How to record Ambisonics with the Sennheiser AMBEO VR Mic
Get tips for capturing immersive 3D audio recordings with the AMBEO VR.
In the growing landscape of spatial audio, we want our users to have access to the best resources available. We recently launched our VR Field Recording Giveaway featuring state-of-the-art 3D audio tools from Sennheiser, Zoom, and BaseHead along with our own Ambisonics libraries. Enter the giveaway to boost your VR audio from inspiration to capture and retrieval:
Not sure what the Ambisonics format is all about? We asked sound designer and mixer at Soularity Sound, Korey Pereira, to explain the benefits of Ambisonic recordings and how you can create your own with the Sennheiser AMBEO VR Mic.
Check out Korey’s recording tips in the video above and a summary of his points below.
What is an Ambisonic microphone?
An Ambisonic mic is a special microphone with four capsules in a tetrahedral arrangement allowing you to capture the sound of a space in three dimensions.
How are Ambisonic recordings helpful in my projects?
Ambisonics not only give me a super immersive track when I mix in surround, but decoding the files allows you to interpret and change the orientation of the recording to match the perspective of the scene.
How are Ambisonic recordings used in VR audio applications?
When you’re recording audio for VR 360, you can place the Ambisonic mic (like your Sennheiser AMBEO VR) directly under the 360 camera. Then, in post, when you add that Ambisonic recording and use a VR headset like the Oculus, it allows you to move around with a VR headset and the audio will track the direction you’re looking.
How do I record with an Ambisonic mic?
First of all, you want to keep track of the orientation of the mic. In general, I always try to record with the microphone pointed straight up. However, most decoding software will also support other end fire or upside-down orientation. You want to make sure to note this, because when you’re decoding the recordings, if you don’t choose the right setting, it won’t sound right.
If you’re recording outside, it’s always important to have some sort of wind protection. My wind protection of choice for the AMBEO VR is the Rycote Baby Ball Gag and Windjammer because it has a really small profile which I like a lot.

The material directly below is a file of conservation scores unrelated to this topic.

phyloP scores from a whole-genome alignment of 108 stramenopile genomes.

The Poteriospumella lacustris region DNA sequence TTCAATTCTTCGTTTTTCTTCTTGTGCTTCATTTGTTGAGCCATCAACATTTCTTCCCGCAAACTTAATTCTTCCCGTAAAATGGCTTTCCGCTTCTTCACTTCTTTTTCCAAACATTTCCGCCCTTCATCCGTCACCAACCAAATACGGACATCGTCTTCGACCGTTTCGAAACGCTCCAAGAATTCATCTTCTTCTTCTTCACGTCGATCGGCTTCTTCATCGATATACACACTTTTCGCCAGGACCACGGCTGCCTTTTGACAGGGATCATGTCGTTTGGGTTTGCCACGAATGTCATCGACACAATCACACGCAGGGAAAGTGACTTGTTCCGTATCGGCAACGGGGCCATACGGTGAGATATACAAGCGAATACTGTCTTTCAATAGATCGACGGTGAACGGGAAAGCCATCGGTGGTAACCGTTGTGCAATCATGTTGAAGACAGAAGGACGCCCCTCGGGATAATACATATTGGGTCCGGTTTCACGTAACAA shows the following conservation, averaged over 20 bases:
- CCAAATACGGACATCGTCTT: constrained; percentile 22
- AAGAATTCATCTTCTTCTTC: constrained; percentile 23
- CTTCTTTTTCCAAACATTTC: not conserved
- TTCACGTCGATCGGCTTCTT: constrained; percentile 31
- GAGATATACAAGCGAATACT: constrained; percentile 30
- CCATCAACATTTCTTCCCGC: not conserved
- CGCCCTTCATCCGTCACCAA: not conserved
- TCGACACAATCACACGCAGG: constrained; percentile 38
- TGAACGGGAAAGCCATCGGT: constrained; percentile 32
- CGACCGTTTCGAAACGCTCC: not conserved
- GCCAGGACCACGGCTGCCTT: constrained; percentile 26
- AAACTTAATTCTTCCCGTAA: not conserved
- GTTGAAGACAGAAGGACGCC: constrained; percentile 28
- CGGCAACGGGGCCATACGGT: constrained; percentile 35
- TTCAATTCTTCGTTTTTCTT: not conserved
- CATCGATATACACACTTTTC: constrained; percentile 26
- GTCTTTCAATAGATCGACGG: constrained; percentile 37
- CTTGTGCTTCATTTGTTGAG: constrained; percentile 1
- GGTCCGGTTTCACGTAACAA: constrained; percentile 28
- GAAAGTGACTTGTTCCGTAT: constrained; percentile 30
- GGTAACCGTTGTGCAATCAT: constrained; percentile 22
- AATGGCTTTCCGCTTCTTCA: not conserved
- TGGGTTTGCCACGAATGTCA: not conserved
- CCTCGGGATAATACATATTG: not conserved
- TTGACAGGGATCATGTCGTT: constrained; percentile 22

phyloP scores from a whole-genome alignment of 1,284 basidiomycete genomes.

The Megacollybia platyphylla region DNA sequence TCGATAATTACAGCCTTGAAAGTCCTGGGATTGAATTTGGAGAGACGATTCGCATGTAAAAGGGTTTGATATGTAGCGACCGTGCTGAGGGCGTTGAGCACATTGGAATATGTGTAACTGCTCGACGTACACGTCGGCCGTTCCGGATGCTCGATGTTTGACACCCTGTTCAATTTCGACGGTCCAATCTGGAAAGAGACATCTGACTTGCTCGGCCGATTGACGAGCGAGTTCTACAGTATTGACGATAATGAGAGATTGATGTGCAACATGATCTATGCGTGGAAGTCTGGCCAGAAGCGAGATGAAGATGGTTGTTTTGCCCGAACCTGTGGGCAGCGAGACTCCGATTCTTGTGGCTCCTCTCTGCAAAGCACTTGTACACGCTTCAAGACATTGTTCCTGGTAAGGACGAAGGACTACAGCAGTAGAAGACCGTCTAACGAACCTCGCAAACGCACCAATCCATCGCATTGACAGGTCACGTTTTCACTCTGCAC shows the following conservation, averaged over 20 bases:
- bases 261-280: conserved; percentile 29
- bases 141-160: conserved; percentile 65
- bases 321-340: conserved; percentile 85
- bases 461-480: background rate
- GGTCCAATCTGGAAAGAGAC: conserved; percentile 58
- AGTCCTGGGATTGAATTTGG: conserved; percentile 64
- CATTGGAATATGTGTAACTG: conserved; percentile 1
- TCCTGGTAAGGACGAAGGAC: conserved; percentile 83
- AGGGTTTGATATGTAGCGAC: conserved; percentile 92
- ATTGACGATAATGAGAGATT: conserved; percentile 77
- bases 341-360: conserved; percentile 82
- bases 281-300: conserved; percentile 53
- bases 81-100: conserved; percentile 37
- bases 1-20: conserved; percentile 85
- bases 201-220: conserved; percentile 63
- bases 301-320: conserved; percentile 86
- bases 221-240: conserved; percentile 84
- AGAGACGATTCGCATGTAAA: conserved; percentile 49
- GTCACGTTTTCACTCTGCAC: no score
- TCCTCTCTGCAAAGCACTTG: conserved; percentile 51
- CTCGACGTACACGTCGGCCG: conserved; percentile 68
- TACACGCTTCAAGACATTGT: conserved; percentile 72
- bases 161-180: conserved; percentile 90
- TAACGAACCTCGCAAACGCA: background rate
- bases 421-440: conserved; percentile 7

Do I need a special recorder?
When choosing a recorder, make sure it has four XLR inputs with phantom power and that you’re able to digitally link the inputs so that you can control them all at the same time. This is really important when it comes to decoding, because you want to make sure everything is recorded at the same level.
How do I monitor properly when I’m recording?
It’s important to remember that we, as humans, make a lot of noise. For this reason, I’ve set up a way to wirelessly monitor my recordings. To do this, I use the CL-WiFi app with the 788T on my iPad and a Sennheiser IFB Receiver, so that I can step back from my recording setup but still hear what’s going on and start and stop recordings remotely.
This is definitely one advantage of using the Zoom F4 or F8 recorders because they have built-in support for the AMBEO VR that allows you to decode the signal to a stereo output. So using the same setup I’m using now, I could actually listen to a stereo decode of the recording in real-time.
How do I decode and use the Ambisonic recordings?
Using the free Sennheiser AMBEO A to B Converter, you can convert your Ambisonic recordings from Ambisonic A-format to B-format which is then compatible with plugins like the SoundField SurroundZone2 for film.
Or, if you’re doing work for 360, you can use the Facebook 360 platform to natively take those B-format recordings and integrate them into your 360 videos.
If you want more advanced control of this decoding process, you can also use the Harpex-X plugin, which gives you a lot more control of how it decodes, as well as supports immersive formats like Dolby Atmos with overhead channels.
Korey Pereira is the Owner and Creative Director at Soularity Sound, an Austin-based post production company. He also works as a sound editor and mixer at other Austin post facilities such as Soundcrafter, with which his credits include Richard Linklater’s Boyhood and Everybody Wants Some, as well as TV shows such as Shipping Wars and My 600lb Life. Follow @SoularitySound on Twitter.